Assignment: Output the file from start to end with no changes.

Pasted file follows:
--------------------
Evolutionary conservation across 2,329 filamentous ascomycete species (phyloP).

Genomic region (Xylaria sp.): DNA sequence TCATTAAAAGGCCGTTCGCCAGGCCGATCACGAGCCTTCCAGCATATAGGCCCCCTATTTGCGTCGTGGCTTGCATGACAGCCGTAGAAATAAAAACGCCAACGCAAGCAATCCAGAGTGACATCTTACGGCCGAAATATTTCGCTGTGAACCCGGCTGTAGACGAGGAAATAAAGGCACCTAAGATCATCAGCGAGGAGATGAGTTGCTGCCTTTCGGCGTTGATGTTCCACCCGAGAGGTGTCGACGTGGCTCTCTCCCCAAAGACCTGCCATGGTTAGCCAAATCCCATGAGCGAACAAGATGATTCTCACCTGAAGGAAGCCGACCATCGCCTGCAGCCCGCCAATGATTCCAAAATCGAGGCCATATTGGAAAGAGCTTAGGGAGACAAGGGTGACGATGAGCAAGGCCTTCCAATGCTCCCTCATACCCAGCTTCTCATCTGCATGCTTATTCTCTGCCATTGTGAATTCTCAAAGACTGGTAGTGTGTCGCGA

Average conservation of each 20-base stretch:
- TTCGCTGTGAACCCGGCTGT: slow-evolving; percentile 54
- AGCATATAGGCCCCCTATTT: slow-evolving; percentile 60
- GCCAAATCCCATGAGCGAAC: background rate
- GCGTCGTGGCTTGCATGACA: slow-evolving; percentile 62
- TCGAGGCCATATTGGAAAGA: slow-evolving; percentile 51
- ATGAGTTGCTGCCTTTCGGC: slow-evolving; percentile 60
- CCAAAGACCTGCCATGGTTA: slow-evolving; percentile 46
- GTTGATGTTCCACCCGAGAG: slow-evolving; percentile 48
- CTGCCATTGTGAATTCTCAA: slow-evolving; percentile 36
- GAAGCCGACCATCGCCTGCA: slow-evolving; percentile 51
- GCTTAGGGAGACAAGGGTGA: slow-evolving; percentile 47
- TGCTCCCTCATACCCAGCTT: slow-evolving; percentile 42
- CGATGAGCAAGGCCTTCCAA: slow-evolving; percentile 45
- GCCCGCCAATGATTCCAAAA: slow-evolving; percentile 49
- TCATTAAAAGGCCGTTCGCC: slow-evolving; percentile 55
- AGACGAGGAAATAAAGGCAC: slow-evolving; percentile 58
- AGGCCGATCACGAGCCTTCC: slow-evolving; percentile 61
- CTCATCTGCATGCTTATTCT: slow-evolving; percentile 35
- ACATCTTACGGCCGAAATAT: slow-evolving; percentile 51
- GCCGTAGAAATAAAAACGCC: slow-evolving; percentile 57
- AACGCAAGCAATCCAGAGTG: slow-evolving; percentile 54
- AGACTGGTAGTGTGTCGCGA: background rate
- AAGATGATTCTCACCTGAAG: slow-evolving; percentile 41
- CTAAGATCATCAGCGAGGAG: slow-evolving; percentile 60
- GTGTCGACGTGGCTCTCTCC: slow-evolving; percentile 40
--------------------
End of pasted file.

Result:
Evolutionary conservation across 2,329 filamentous ascomycete species (phyloP).

Genomic region (Xylaria sp.): DNA sequence TCATTAAAAGGCCGTTCGCCAGGCCGATCACGAGCCTTCCAGCATATAGGCCCCCTATTTGCGTCGTGGCTTGCATGACAGCCGTAGAAATAAAAACGCCAACGCAAGCAATCCAGAGTGACATCTTACGGCCGAAATATTTCGCTGTGAACCCGGCTGTAGACGAGGAAATAAAGGCACCTAAGATCATCAGCGAGGAGATGAGTTGCTGCCTTTCGGCGTTGATGTTCCACCCGAGAGGTGTCGACGTGGCTCTCTCCCCAAAGACCTGCCATGGTTAGCCAAATCCCATGAGCGAACAAGATGATTCTCACCTGAAGGAAGCCGACCATCGCCTGCAGCCCGCCAATGATTCCAAAATCGAGGCCATATTGGAAAGAGCTTAGGGAGACAAGGGTGACGATGAGCAAGGCCTTCCAATGCTCCCTCATACCCAGCTTCTCATCTGCATGCTTATTCTCTGCCATTGTGAATTCTCAAAGACTGGTAGTGTGTCGCGA

Average conservation of each 20-base stretch:
- TTCGCTGTGAACCCGGCTGT: slow-evolving; percentile 54
- AGCATATAGGCCCCCTATTT: slow-evolving; percentile 60
- GCCAAATCCCATGAGCGAAC: background rate
- GCGTCGTGGCTTGCATGACA: slow-evolving; percentile 62
- TCGAGGCCATATTGGAAAGA: slow-evolving; percentile 51
- ATGAGTTGCTGCCTTTCGGC: slow-evolving; percentile 60
- CCAAAGACCTGCCATGGTTA: slow-evolving; percentile 46
- GTTGATGTTCCACCCGAGAG: slow-evolving; percentile 48
- CTGCCATTGTGAATTCTCAA: slow-evolving; percentile 36
- GAAGCCGACCATCGCCTGCA: slow-evolving; percentile 51
- GCTTAGGGAGACAAGGGTGA: slow-evolving; percentile 47
- TGCTCCCTCATACCCAGCTT: slow-evolving; percentile 42
- CGATGAGCAAGGCCTTCCAA: slow-evolving; percentile 45
- GCCCGCCAATGATTCCAAAA: slow-evolving; percentile 49
- TCATTAAAAGGCCGTTCGCC: slow-evolving; percentile 55
- AGACGAGGAAATAAAGGCAC: slow-evolving; percentile 58
- AGGCCGATCACGAGCCTTCC: slow-evolving; percentile 61
- CTCATCTGCATGCTTATTCT: slow-evolving; percentile 35
- ACATCTTACGGCCGAAATAT: slow-evolving; percentile 51
- GCCGTAGAAATAAAAACGCC: slow-evolving; percentile 57
- AACGCAAGCAATCCAGAGTG: slow-evolving; percentile 54
- AGACTGGTAGTGTGTCGCGA: background rate
- AAGATGATTCTCACCTGAAG: slow-evolving; percentile 41
- CTAAGATCATCAGCGAGGAG: slow-evolving; percentile 60
- GTGTCGACGTGGCTCTCTCC: slow-evolving; percentile 40